New wildlife law tough as nails (Namibia)


Ellanie Smit, Namibian Sun

Date Published
See link for photo.

The National Assembly has passed the Controlled Wildlife Products and Trade Amendment Bill.

This brings the barring of foreigners in Namibia should they be convicted of a wildlife crime, one step closer.

The bill will now be looked over by the National Council which has the right to make amendments and then send it back to the National Assembly. If not, it can be signed by President Hage Geingob and gazetted into law.

The bill, amongst others, proposes that foreigners who are found guilty of wildlife crimes will not be allowed back in Namibia after completing their jail terms.

This will apply to foreigners who are found guilty of possession of, and dealing in, elephant and rhino products.

A court order will be issued and the person would be declared persona non grata after serving his or her sentence, or after paying a fine.

The bill further proposes that the fine for the illegal possession of controlled wildlife products should be increased from N$20 000 to N$15 million and the imprisonment period increased from five years to 15 years.

It also proposes that the fine for illegal dealing or trading in controlled wildlife products be increased from N$200 000 to N$25 million and the imprisonment period be increased from 20 years to 25 years. The fine for non-compliance with regulations will be increased from N$8 000 to N$100 000 and the imprisonment period from two to 10 years.

Additionally, an amendment is proposed to strengthen the seizure and forfeiture provision of the principal Act by adding reference to the Prevention of Organised Crime Act of 2004.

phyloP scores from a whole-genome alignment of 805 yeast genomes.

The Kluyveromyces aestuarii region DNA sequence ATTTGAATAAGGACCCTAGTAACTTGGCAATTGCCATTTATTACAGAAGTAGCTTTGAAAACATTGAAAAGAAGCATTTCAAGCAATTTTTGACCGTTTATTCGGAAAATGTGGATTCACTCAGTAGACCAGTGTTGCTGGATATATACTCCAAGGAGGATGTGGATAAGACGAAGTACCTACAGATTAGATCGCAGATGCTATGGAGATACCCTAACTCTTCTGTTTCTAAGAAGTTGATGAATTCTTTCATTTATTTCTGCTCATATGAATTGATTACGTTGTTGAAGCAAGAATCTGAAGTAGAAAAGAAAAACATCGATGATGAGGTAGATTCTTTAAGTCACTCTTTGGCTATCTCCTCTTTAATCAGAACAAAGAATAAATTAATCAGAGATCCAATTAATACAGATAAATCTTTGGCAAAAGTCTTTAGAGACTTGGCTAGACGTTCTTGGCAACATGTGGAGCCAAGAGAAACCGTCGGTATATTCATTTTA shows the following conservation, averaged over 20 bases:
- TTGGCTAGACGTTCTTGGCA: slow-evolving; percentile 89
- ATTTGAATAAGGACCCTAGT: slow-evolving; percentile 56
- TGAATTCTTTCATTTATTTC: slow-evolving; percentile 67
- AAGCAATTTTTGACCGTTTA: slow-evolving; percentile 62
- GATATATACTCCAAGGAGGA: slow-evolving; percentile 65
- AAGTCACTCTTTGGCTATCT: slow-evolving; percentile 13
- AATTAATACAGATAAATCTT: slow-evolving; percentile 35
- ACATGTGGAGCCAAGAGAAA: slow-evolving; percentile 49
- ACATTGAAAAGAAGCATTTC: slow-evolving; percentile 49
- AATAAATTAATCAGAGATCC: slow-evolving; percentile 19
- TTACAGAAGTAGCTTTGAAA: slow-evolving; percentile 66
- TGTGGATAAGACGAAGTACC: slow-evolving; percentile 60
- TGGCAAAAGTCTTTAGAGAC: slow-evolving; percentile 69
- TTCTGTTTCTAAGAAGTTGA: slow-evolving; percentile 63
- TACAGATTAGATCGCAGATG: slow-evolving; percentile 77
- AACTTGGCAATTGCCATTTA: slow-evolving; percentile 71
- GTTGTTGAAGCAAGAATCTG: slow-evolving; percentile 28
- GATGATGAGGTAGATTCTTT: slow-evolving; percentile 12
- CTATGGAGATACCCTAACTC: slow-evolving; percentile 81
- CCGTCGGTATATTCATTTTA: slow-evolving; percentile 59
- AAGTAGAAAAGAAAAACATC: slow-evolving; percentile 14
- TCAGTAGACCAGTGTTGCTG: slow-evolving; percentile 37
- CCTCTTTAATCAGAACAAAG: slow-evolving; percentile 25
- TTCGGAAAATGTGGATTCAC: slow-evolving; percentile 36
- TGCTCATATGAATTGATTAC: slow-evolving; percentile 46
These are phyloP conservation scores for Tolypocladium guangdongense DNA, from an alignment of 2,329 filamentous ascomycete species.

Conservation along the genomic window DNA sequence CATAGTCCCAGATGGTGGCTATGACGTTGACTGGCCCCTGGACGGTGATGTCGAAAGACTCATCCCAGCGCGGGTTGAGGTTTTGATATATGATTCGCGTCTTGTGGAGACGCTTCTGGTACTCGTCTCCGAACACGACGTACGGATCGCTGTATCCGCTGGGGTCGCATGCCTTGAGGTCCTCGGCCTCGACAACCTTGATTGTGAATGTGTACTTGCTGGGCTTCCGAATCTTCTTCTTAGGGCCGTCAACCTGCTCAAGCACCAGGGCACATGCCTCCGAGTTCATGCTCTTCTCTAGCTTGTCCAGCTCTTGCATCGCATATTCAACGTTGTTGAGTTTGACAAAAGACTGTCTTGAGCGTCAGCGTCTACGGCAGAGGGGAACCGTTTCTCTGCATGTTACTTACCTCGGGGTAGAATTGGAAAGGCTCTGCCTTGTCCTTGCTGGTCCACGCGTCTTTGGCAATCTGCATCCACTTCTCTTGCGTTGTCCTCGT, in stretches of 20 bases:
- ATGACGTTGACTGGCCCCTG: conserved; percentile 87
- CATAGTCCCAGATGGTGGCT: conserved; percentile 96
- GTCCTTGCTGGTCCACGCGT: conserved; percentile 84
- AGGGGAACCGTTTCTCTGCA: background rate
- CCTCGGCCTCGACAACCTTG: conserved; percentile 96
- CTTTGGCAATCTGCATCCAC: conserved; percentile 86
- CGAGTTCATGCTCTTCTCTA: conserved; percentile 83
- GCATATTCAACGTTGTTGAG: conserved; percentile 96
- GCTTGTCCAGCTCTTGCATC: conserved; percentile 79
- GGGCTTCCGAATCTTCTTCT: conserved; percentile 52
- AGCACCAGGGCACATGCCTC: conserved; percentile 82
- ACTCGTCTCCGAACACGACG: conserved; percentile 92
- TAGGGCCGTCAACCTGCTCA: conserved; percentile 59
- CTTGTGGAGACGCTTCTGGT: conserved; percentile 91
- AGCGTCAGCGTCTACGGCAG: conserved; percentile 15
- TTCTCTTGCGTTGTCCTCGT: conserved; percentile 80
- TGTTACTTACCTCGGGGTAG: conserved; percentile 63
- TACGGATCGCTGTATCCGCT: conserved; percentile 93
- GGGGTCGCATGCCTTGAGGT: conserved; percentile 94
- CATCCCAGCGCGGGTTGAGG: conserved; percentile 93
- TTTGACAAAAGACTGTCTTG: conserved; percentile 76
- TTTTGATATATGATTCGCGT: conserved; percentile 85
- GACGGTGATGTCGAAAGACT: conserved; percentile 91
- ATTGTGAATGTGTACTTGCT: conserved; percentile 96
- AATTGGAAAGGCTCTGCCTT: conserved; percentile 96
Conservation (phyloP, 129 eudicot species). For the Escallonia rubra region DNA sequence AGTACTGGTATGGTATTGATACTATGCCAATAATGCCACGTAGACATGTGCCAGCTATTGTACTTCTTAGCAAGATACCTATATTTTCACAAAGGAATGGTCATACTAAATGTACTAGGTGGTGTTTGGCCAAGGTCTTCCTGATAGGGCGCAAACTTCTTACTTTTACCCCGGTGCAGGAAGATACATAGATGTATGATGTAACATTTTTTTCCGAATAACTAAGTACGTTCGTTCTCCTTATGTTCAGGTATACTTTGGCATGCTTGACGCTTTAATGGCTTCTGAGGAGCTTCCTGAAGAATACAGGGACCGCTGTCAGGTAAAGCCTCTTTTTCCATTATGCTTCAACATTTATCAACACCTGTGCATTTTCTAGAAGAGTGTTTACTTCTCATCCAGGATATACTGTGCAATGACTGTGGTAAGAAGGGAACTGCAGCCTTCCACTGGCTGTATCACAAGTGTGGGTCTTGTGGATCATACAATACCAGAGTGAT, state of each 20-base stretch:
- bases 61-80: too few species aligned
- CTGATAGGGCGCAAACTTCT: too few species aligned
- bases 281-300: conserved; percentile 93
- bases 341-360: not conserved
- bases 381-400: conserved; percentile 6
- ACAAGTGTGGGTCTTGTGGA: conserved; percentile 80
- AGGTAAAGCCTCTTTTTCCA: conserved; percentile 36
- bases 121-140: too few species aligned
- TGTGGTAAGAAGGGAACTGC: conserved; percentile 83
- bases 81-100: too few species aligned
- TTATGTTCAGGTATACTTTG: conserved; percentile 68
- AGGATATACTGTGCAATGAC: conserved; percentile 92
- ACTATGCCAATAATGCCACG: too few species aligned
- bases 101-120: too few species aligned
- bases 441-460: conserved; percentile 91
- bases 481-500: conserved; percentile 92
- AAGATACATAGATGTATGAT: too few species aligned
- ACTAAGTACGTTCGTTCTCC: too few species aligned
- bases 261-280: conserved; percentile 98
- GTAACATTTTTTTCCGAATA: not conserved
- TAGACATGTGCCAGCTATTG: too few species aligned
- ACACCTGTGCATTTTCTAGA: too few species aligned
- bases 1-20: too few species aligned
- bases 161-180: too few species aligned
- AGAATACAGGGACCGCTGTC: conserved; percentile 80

The environment minister Pohamba Shifeta said he is elated that the Controlled Wildlife Products and Trade Amendment Bill and the Nature Conservation Amendment Bill have been passed.

According to him, the Nature Conservation Amendment Bill will soon be gazetted after being signed by Geingob.

Shifeta said that these two bills will reinforce the anti-poaching efforts that are taking place on the ground.

He said that the results from anti-poaching activities can already be seen with a drastic decrease in both elephant and poaching numbers this year, compared to a few years ago.

He also pointed out that there has been no poaching of rhino in the Etosha National Park this year, thus far.

Meanwhile, Shifeta is still advocating for wildlife courts to be established in Namibia and said during the debate of the bill that with these specialised wildlife courts there will be one more tools in the box to combat wildlife crime in Namibia.

Shifeta said during the debate that Namibia has undertaken a number of activities to create awareness among the judiciary’s prosecution staff and the police on wildlife crimes, specifically poaching.

He further explained that when the bill was drafted the issue of rhino and elephant poaching was not a big challenge in Namibia. “We had nearly 30 years of no real rhino and elephant poaching and as a result the fines in the Act were adequate.”

According to him at the rate which the rhino and elephant poaching is occurring in Namibia action needed to be taken to find a way to deter Namibians and others from committing these crimes in Namibia.

“The laws must be dynamic and must be able to respond to changing conditions. He said that having fixed fines with annual increases may not be an ideal way to deal with issues such as wildlife crime that is so complex and always evolving,” said Shifeta.

He said that the ministry also objects to the issuing of granting bail to people apprehended for wildlife crime but respects the constitutional provisions and the laws under which such activities are conducted.

He however encouraged the judiciary and prosecutors to work closely with the ministry when bail is granted.